In 1975, two 20-somethings, Brian Daw and Anne McEvoy started Cornucopia, Inc., a non-profit in Cleveland, Ohio. Cornucopia was created to help people with disabilities develop skills and confidence leading to sustainable employment. Over their tenure opening and running The Bin in Lakewood’s Birdtown neighborhood, they helped hundreds and hundreds of young adults live, work and thrive in their community. They wanted every person to have the same opportunities as their peers – to build confidence and pride in their work. For decades, Brian, Anne, and The Bin’s volunteers and staff members trained and loved their staff. They helped them to succeed in ways these young adults (and many others) didn’t think possible.
In 1989, Brian married my mom, becoming my second father. He was a guiding force in so many lives, mine included, and always looked for ways to help, connect, and guide.
When The Orange Effect Foundation started and I joined the board, Brian wanted to know everything. He set up a meeting with Pam Pulizzi shortly thereafter wanting to know how he could help. The overarching mission in his life of integrating and pulling people into communities where they belonged was present in everything Brian did.
At family meals he would ask me, “How many kids received grants this quarter?” and would be wowed when I’d let him know that some of the early intervention and therapy grants were going to children under age two. His heart swelled when he heard that a teenager was finally able to receive therapy because of the Orange Effect.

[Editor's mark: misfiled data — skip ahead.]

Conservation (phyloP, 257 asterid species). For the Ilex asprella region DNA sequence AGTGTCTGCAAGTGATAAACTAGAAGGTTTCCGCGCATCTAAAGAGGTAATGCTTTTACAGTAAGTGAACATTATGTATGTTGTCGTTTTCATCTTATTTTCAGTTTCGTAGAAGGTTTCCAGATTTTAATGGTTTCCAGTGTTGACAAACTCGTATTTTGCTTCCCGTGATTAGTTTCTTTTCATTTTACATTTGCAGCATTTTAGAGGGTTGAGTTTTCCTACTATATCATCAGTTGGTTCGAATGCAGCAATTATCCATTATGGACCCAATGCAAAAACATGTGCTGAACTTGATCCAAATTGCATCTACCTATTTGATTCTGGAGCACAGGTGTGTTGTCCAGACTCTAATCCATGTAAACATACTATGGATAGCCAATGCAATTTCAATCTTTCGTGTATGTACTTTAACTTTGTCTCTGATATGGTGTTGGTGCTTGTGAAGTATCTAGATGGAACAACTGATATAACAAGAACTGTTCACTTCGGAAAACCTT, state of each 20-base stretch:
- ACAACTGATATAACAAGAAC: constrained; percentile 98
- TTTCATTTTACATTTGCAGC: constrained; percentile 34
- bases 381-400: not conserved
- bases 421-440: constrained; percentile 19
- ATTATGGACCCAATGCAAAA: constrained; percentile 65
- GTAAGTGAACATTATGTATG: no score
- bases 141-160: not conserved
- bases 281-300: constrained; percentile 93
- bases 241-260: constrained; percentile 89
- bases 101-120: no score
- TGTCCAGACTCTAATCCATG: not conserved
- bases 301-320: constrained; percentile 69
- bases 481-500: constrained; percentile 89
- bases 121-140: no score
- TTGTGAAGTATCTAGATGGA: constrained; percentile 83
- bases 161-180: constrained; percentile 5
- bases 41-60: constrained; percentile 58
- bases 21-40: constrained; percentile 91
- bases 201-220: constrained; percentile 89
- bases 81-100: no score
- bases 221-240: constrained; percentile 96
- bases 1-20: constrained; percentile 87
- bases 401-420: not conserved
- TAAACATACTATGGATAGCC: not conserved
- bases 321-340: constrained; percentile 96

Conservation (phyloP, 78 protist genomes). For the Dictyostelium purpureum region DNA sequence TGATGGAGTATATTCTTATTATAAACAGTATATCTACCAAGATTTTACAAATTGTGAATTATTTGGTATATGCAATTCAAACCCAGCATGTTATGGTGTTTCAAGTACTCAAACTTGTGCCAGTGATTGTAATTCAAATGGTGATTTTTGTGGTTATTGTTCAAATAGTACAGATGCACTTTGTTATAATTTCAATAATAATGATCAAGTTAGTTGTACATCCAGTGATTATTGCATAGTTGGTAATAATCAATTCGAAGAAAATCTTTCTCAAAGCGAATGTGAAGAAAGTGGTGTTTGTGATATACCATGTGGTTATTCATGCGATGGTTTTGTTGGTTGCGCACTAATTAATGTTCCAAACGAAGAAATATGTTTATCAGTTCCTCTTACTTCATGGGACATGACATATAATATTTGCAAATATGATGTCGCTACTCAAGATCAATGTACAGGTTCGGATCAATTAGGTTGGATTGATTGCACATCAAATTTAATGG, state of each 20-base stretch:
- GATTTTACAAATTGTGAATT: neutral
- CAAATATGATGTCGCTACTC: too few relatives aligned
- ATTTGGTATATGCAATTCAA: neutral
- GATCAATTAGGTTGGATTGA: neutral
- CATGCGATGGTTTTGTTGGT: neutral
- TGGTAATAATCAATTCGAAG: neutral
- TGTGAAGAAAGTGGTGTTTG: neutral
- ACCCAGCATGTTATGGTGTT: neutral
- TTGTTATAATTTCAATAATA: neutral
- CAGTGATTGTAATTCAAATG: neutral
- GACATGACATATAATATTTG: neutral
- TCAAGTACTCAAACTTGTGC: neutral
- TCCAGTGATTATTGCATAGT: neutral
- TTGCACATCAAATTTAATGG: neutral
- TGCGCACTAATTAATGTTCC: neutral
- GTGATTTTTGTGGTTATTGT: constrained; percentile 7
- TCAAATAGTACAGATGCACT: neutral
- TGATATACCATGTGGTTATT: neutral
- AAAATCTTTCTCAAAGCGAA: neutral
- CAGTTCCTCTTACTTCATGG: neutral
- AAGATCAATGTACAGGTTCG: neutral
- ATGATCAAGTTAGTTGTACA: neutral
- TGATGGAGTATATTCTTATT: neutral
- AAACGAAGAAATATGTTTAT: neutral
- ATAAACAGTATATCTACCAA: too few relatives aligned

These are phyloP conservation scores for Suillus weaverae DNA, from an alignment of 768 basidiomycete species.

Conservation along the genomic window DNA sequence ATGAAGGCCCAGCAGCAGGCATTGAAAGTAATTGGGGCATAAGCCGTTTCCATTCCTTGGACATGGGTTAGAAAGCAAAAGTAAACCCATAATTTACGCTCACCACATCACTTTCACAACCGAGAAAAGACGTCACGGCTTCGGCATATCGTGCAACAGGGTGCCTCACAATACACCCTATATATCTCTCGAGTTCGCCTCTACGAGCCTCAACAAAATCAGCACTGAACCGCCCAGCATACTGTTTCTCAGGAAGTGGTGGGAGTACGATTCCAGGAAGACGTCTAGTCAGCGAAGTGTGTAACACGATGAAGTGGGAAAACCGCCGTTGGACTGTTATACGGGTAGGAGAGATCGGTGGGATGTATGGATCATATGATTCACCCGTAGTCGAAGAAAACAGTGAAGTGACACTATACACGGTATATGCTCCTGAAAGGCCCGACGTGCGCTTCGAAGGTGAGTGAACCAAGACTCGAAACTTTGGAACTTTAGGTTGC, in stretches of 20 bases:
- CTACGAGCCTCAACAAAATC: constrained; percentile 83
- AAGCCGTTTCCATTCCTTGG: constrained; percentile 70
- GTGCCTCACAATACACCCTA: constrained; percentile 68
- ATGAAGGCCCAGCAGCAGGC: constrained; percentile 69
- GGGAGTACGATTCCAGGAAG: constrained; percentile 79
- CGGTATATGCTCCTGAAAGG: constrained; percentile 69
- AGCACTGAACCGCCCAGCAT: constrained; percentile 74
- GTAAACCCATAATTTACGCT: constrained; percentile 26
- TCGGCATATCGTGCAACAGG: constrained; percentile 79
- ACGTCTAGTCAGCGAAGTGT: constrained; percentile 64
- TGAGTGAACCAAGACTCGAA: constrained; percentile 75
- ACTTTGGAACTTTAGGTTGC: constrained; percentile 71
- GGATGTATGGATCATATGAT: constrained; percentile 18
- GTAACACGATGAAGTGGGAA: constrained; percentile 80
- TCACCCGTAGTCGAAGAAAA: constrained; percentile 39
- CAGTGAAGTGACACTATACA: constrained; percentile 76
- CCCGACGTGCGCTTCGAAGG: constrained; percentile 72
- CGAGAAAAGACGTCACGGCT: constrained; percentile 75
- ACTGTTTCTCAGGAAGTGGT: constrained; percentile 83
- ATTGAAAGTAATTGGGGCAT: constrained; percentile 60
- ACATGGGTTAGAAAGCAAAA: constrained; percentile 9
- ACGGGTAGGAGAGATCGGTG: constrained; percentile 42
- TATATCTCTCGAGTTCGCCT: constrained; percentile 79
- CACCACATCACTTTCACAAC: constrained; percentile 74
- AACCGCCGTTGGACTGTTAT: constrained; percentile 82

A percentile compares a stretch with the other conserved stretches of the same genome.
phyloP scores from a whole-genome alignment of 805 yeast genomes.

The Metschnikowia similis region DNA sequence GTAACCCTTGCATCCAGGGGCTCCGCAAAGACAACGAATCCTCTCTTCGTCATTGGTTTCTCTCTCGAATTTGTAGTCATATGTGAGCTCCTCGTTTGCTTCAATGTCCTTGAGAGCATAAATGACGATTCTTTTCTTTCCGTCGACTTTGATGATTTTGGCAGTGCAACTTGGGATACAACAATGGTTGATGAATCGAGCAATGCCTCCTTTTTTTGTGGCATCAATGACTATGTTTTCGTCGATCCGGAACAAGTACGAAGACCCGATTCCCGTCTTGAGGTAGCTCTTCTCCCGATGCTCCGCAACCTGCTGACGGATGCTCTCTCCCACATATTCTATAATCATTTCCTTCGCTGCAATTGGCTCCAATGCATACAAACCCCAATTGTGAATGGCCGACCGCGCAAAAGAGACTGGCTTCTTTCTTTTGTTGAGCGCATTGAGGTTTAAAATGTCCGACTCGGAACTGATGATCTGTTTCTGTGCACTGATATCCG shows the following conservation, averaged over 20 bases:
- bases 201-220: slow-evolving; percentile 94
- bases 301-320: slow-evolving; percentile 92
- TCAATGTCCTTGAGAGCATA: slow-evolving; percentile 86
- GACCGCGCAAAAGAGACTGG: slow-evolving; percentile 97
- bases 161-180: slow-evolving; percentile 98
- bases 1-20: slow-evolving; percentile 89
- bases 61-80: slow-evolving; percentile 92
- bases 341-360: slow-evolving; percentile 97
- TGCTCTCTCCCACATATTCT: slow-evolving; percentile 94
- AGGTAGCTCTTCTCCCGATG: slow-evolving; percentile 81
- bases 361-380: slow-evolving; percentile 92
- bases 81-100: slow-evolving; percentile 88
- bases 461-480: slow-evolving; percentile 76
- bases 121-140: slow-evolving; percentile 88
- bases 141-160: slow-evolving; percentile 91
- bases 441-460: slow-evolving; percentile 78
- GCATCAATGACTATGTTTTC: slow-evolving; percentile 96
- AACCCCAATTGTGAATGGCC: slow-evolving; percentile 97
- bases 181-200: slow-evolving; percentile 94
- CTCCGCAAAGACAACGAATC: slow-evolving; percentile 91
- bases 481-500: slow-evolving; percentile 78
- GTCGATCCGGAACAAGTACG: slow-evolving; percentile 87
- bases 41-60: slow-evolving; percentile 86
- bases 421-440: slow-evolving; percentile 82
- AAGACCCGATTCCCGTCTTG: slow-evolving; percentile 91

I’d share general feedback and success stories we received from families, such as “it’s an amazing gift to be able to have my child verbalize their feelings now.” These comments would bring Brian (and then me) to tears. Brian knew the value of intervention, and he understood that the sooner support was given, the better the chance for lifelong success.
Unfortunately, Brian passed away last summer, leaving a gaping hole in our lives. But the legacy of Brian lives on in me, my family, my kids, and everyone that knew him. I’m happy to say quite a few Orange Effect board members had the privilege of knowing him.
I love the 100 Holes of Golf, the annual Golf for Autism, Silence for Speech, and the many other fun things we do. But it’s the WHY that can’t be forgotten. We are doing important work raising funds for children who really need it, who deserve a place in this world where they can succeed. Let’s set them up for success, and if you ever need a nudge that helping Orange Effect – or any charity of your choice – is a good idea, just think, “What would Brian do?”